All the gear, no idea?

My wife, Ruth, and I recently returned from a few days holiday in the Lake District. The weather was good to us, our accommodation was superb, and along with our always enthusiastic springer spaniel, we were able to get out on to the fells most days. It was so good to discover new walks and enjoy the stunning spring scenery.


One of the things I most enjoy on holiday after a long walk, is indulging in a nice latte or a pint of the local bitter, and simply watching the world go by. Most people in Keswick appear to be holiday makers, many of whom have decided to thoroughly embrace the outdoor lifestyle look. It’s all about the latest Gore-tex jackets, walking boots, base layers and who’s sporting the biggest North Face logo (other brands are available).

This is all well and good until we actually take to the fells. I always feel a tad inferior as I lace up my old boots and chuck my 20yr old rucksack on my back; that is until we actually hit the inclines and begin to climb. Now please don’t misunderstand me, my wife and I are no mountain goats, but before long we often find ourselves pulling well ahead of other walkers, who are often well clad in the best outdoor gear and sporting all the extras. Then further along when there’s a fork in the path you may well witness couples arguing over which way to go - nice trousers, but he’s forgotten the map! Now, I know this might sound a little harsh, but on these occasions I sometimes find myself inclined to glance back and think to myself… “all the gear, no idea!”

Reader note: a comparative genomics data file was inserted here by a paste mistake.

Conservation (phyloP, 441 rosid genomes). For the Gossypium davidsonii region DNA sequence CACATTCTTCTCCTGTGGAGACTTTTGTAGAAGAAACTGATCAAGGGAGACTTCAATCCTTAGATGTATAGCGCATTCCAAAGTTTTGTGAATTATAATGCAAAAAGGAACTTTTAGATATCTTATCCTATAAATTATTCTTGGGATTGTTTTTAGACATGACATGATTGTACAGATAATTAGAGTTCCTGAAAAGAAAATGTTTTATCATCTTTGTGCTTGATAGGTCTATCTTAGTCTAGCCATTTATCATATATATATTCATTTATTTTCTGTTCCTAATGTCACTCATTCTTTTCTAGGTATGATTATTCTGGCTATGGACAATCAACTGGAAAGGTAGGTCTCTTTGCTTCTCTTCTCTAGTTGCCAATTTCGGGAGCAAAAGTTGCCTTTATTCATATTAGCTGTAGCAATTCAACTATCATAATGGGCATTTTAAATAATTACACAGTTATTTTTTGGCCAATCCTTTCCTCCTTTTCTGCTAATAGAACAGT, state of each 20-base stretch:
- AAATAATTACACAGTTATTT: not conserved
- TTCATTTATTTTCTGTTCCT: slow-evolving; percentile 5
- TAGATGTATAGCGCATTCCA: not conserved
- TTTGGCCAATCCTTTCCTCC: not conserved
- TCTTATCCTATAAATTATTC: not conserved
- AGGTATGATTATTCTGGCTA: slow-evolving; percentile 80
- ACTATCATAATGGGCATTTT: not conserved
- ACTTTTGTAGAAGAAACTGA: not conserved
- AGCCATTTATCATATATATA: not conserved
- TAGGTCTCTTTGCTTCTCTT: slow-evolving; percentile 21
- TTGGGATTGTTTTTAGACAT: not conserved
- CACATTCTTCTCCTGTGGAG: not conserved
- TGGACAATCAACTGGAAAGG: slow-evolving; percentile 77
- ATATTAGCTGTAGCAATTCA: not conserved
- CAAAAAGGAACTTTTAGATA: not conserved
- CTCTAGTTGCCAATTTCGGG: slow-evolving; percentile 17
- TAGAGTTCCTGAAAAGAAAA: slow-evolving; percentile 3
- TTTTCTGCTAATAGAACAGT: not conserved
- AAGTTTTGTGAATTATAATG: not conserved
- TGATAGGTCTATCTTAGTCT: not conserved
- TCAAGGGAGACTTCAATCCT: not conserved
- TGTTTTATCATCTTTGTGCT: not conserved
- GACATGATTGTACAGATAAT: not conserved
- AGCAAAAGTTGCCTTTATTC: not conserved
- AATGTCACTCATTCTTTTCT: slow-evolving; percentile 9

Whilst not on the fells this week, I’ve been spending some time reflecting on the Old Testament book of Amos, and I’ve been struck again by the forthright nature of his prophecy. Amos lived simply amongst a group of shepherds in Tekoa, a small rural town south of Jerusalem. He didn’t come from a family of prophets, and indeed he said of himself “I’m not a professional prophet, and was never trained to be one. I’m just a shepherd, and I take care of sycamore fig trees” (Amos 7:14).


I wonder, could Amos’ connection with a simpler life serve as a reminder to the church of today? Indeed, might we be guilty like some Lake District ramblers of having ‘all the gear and no idea?’ Maybe it’s just me (and forgive the rant), but I get a little frustrated with denominations launching endless new top-down initiatives, social media feeds full of adverts for the latest course, conference or off the shelf quick fix resources, or indeed churches spending what appears a disproportionate amount of money on tech kit. It appears so easy to busy ourselves simply shifting the deckchairs around on the deck of the Titanic so to speak, as we watch a church turning in on itself and entering survival mode, whilst becoming more and more distanced from the very people we’re called to love and minister amongst. Please understand me, I’m not at all against attending courses and conferences, neither do I decry investing in our church buildings, or indeed seeking to ensure that our AV kit is up to speed, but perhaps there’s another way.


Amos spoke simply and profoundly to this issue in his day as he prophesied “my people have forgotten how to do it right” (3:10), and again “I hate all your show and pretences” (5:21), indeed one commentator says of God’s people in Amos’ day that they were “Drunk on their own economic success and intent on strengthening their financial position, the people had lost the concept of caring for one another; Amos rebuked them because he saw in that lifestyle evidence that Israel had forgotten God.”


Now, just like Amos, I’m no prophet, but could God be calling us to a new, simpler way of being His people in the rural church? Might we have ‘forgotten how to do it right?’ (3:10). I’m not sure, I don’t have many answers, but I tend to think God would find it a lot easier to work with us, mould us and shape us, if we came to Him open handed; maybe ‘no gear and no idea’ is where we should be starting!


Alistair Birkett

Director: Scotland & Northern England